The long term plan is clear that making further progress on improving people’s mental health and wellbeing is a priority for the next decade. The plan includes the welcome commitments to increase the real-terms mental health budget and grow investment faster than the NHS budget overall for each of the next five years. Proposals to significantly expand provision for children and young people and improve transition to adult services, deliver more care for adults in the community, and provide early intervention for those in crisis are also extremely welcome. However, we must ensure that these commitments do not come at the expense of funding for and access to core mental health services, particularly for individuals with severe and enduring mental health conditions.
Since the publication of the long term plan, NHS England has confirmed that funding for mental health will only rise as a share of the NHS budget by 0.5% (NHS England, 2019c). The size of the rise in funding for the sector falls far short of the amount needed to close the gap with funding for physical healthcare and raises questions over how much of the plan mental health providers can realistically deliver as a result.
We must ensure that these commitments do not come at the expense of funding for and access to core mental health services, particularly for individuals with severe and enduring mental health conditions.
The plan’s success is predicated on having the right workforce, with the right skills, in the right place. The NHS is facing significant workforce gaps across the board and the challenge for mental health trusts is particularly severe. The long term plan’s numerous ambitions for the sector cannot be delivered whilst workforce pressures remain across services and gaps in the mental health workforce continue to grow. A national workforce plan, with appropriate focus on the mental health workforce, must be published as soon as possible, coupled with adequate funding from the comprehensive spending review that meets the plan’s education and training budgetary requirements. Providers also need a detailed implementation plan that sets out exactly what will be delivered and when, with priorities for each year matched against the funding and staff available.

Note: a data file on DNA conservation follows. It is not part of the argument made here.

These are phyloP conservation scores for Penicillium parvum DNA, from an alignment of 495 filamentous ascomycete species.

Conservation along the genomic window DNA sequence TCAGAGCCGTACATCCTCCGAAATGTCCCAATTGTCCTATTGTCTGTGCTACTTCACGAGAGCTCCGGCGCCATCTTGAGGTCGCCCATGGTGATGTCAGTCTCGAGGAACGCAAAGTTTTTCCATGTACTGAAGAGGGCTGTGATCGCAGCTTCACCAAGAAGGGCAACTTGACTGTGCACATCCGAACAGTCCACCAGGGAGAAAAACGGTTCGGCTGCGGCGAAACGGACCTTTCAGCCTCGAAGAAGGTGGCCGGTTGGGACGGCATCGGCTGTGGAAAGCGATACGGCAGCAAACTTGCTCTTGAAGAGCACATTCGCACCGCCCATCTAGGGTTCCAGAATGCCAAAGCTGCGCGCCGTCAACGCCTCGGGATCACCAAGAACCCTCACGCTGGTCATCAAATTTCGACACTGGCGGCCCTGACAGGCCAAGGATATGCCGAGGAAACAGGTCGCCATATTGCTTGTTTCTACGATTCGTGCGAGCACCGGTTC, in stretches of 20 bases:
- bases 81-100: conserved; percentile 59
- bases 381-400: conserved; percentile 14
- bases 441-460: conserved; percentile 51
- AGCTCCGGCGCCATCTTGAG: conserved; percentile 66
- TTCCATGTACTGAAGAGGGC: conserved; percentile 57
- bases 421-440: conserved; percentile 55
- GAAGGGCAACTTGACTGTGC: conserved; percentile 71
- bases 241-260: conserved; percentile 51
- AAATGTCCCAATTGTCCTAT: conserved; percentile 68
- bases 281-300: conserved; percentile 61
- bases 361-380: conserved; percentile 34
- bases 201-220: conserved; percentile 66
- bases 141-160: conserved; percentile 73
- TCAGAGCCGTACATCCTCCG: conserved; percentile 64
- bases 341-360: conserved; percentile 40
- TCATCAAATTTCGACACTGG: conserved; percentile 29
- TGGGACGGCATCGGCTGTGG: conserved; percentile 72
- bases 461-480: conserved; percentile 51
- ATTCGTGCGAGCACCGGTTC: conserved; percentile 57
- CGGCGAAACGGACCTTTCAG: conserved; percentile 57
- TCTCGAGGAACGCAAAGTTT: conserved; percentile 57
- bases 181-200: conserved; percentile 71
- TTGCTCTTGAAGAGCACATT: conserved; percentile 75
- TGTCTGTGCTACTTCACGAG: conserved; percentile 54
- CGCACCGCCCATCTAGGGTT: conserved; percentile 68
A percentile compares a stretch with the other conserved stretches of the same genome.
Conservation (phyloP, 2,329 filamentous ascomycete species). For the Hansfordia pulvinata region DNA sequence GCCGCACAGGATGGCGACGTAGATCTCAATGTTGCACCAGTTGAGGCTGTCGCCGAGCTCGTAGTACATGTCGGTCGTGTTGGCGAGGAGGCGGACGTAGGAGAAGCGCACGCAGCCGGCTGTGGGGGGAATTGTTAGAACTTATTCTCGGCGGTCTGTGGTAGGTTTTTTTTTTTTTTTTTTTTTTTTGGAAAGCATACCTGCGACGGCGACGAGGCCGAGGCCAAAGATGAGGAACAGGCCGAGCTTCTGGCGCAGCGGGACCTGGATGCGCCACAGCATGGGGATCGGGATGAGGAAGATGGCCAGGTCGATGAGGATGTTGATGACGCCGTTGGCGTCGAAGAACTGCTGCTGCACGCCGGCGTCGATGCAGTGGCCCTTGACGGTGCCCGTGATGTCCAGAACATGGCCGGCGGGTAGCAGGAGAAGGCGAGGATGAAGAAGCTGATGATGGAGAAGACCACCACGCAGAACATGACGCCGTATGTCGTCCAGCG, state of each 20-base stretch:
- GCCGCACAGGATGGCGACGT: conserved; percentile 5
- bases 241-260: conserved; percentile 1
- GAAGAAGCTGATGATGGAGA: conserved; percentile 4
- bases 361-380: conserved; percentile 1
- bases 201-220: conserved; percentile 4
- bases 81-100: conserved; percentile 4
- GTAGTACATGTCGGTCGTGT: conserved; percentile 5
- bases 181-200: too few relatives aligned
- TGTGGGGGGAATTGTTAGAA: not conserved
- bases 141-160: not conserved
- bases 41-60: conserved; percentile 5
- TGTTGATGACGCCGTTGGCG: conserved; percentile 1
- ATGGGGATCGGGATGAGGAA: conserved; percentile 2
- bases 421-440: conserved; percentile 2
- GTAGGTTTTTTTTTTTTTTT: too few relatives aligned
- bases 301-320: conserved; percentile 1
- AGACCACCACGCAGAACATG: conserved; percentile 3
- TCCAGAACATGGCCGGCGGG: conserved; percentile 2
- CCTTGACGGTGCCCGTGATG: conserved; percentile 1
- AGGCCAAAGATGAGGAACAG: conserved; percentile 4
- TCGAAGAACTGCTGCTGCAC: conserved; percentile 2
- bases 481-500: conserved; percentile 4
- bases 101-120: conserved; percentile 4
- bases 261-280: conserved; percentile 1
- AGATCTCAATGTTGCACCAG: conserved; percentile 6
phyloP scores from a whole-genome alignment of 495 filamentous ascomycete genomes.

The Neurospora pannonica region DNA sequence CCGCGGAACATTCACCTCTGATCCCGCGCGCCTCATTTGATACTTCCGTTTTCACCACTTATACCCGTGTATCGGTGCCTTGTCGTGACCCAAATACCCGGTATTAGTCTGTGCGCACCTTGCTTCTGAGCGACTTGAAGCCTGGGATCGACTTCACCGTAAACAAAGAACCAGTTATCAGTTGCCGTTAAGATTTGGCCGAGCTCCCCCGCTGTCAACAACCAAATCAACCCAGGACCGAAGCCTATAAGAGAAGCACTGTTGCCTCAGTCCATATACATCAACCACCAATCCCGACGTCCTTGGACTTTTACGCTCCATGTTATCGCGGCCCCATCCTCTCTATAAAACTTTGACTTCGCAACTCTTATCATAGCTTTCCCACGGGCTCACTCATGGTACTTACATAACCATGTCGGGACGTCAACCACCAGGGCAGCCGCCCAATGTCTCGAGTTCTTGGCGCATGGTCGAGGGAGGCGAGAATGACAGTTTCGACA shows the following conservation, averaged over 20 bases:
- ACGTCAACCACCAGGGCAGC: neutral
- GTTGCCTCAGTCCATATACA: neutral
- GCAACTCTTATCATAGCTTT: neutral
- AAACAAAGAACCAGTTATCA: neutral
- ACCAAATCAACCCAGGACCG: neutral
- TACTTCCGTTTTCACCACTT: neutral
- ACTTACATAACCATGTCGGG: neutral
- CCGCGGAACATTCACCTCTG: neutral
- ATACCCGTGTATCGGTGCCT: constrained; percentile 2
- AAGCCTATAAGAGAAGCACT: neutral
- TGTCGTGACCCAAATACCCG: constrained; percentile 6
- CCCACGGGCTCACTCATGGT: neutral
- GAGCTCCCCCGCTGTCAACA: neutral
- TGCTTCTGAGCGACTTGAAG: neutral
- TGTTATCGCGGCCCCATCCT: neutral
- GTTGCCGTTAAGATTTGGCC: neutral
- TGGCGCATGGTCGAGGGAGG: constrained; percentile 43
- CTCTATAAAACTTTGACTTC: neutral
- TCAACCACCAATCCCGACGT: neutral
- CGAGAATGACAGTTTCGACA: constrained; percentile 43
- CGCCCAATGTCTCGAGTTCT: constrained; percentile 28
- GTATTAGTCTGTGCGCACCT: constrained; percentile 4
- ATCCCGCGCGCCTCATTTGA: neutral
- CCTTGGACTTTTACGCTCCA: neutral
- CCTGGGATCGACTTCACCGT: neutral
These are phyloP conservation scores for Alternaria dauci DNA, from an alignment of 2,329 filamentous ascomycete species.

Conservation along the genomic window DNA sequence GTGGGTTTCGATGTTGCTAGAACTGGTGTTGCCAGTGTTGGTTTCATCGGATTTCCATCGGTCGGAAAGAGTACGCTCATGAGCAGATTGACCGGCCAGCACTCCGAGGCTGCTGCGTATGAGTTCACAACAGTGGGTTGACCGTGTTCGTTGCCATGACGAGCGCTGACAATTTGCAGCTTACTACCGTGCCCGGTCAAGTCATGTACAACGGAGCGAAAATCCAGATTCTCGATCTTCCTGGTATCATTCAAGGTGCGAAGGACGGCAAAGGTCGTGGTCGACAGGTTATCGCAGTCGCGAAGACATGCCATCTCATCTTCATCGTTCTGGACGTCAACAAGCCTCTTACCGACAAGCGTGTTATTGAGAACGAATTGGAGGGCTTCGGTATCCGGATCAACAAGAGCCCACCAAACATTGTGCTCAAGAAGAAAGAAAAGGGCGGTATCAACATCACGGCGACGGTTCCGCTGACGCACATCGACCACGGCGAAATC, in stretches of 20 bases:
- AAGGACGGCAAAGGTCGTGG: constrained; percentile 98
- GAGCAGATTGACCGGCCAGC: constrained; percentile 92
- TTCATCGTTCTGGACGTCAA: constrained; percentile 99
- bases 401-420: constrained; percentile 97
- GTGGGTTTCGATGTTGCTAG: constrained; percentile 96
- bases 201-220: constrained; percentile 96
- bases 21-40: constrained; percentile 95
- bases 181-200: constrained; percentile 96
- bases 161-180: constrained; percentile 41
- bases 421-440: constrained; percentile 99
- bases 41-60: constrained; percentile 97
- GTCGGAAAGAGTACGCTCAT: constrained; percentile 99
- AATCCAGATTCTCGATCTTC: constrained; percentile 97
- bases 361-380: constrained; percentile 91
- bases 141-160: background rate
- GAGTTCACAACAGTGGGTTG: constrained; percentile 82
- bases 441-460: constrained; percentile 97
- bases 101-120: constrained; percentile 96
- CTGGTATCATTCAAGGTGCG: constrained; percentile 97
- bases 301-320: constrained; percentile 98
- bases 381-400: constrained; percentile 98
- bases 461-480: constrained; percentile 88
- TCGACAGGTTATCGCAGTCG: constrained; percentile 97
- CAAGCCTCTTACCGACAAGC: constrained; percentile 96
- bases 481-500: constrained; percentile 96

The move to system working at scale and pace is a key feature of the long term plan, envisaging that all areas will become integrated care systems (ICSs) by 2021. ICSs are clearly marked out as the organising principle to deliver health and care services, including mental health. This is a positive step, particularly given the interdependence between mental health services and wider public health and prevention work undertaken by other parts of the local public sector. However, we must also recognise there are a number challenges inherent in this approach, including structural pressures in specific systems and the nature of local relationships which can slow progress.
The long term plan is an ambitious programme, with a host of new commitments for the NHS, including for mental health services . It will be particularly important that there is a clear implementation plan so that trust leaders can balance the transformation and new demands with managing ongoing operational challenges.